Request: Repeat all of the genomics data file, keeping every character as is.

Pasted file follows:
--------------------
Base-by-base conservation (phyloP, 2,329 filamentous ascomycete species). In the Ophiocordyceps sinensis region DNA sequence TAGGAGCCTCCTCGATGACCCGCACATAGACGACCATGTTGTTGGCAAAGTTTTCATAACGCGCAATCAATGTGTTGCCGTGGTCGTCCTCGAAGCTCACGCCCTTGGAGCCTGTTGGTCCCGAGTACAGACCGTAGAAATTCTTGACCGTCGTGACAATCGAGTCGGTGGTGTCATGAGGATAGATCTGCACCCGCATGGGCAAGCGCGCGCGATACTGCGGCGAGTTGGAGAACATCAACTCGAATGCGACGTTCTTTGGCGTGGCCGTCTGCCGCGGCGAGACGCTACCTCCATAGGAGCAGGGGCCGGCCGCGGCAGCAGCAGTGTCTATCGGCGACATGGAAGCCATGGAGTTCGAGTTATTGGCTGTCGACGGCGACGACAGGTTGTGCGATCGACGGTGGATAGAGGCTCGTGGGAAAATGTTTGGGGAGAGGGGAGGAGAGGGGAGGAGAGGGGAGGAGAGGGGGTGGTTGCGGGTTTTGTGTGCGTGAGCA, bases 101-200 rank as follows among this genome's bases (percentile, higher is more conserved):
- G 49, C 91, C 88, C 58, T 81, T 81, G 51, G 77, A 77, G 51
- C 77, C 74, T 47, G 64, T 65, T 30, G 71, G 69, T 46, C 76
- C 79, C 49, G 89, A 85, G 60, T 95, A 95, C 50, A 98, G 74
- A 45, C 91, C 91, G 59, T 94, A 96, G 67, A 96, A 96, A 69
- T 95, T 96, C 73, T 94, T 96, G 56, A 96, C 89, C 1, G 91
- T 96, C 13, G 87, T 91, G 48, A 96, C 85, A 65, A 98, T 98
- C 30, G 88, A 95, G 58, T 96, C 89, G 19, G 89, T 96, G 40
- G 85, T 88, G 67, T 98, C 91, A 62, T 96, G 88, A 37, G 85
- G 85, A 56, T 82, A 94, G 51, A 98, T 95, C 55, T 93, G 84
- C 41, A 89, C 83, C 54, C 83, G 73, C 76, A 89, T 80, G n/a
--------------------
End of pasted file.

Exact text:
Base-by-base conservation (phyloP, 2,329 filamentous ascomycete species). In the Ophiocordyceps sinensis region DNA sequence TAGGAGCCTCCTCGATGACCCGCACATAGACGACCATGTTGTTGGCAAAGTTTTCATAACGCGCAATCAATGTGTTGCCGTGGTCGTCCTCGAAGCTCACGCCCTTGGAGCCTGTTGGTCCCGAGTACAGACCGTAGAAATTCTTGACCGTCGTGACAATCGAGTCGGTGGTGTCATGAGGATAGATCTGCACCCGCATGGGCAAGCGCGCGCGATACTGCGGCGAGTTGGAGAACATCAACTCGAATGCGACGTTCTTTGGCGTGGCCGTCTGCCGCGGCGAGACGCTACCTCCATAGGAGCAGGGGCCGGCCGCGGCAGCAGCAGTGTCTATCGGCGACATGGAAGCCATGGAGTTCGAGTTATTGGCTGTCGACGGCGACGACAGGTTGTGCGATCGACGGTGGATAGAGGCTCGTGGGAAAATGTTTGGGGAGAGGGGAGGAGAGGGGAGGAGAGGGGAGGAGAGGGGGTGGTTGCGGGTTTTGTGTGCGTGAGCA, bases 101-200 rank as follows among this genome's bases (percentile, higher is more conserved):
- G 49, C 91, C 88, C 58, T 81, T 81, G 51, G 77, A 77, G 51
- C 77, C 74, T 47, G 64, T 65, T 30, G 71, G 69, T 46, C 76
- C 79, C 49, G 89, A 85, G 60, T 95, A 95, C 50, A 98, G 74
- A 45, C 91, C 91, G 59, T 94, A 96, G 67, A 96, A 96, A 69
- T 95, T 96, C 73, T 94, T 96, G 56, A 96, C 89, C 1, G 91
- T 96, C 13, G 87, T 91, G 48, A 96, C 85, A 65, A 98, T 98
- C 30, G 88, A 95, G 58, T 96, C 89, G 19, G 89, T 96, G 40
- G 85, T 88, G 67, T 98, C 91, A 62, T 96, G 88, A 37, G 85
- G 85, A 56, T 82, A 94, G 51, A 98, T 95, C 55, T 93, G 84
- C 41, A 89, C 83, C 54, C 83, G 73, C 76, A 89, T 80, G n/a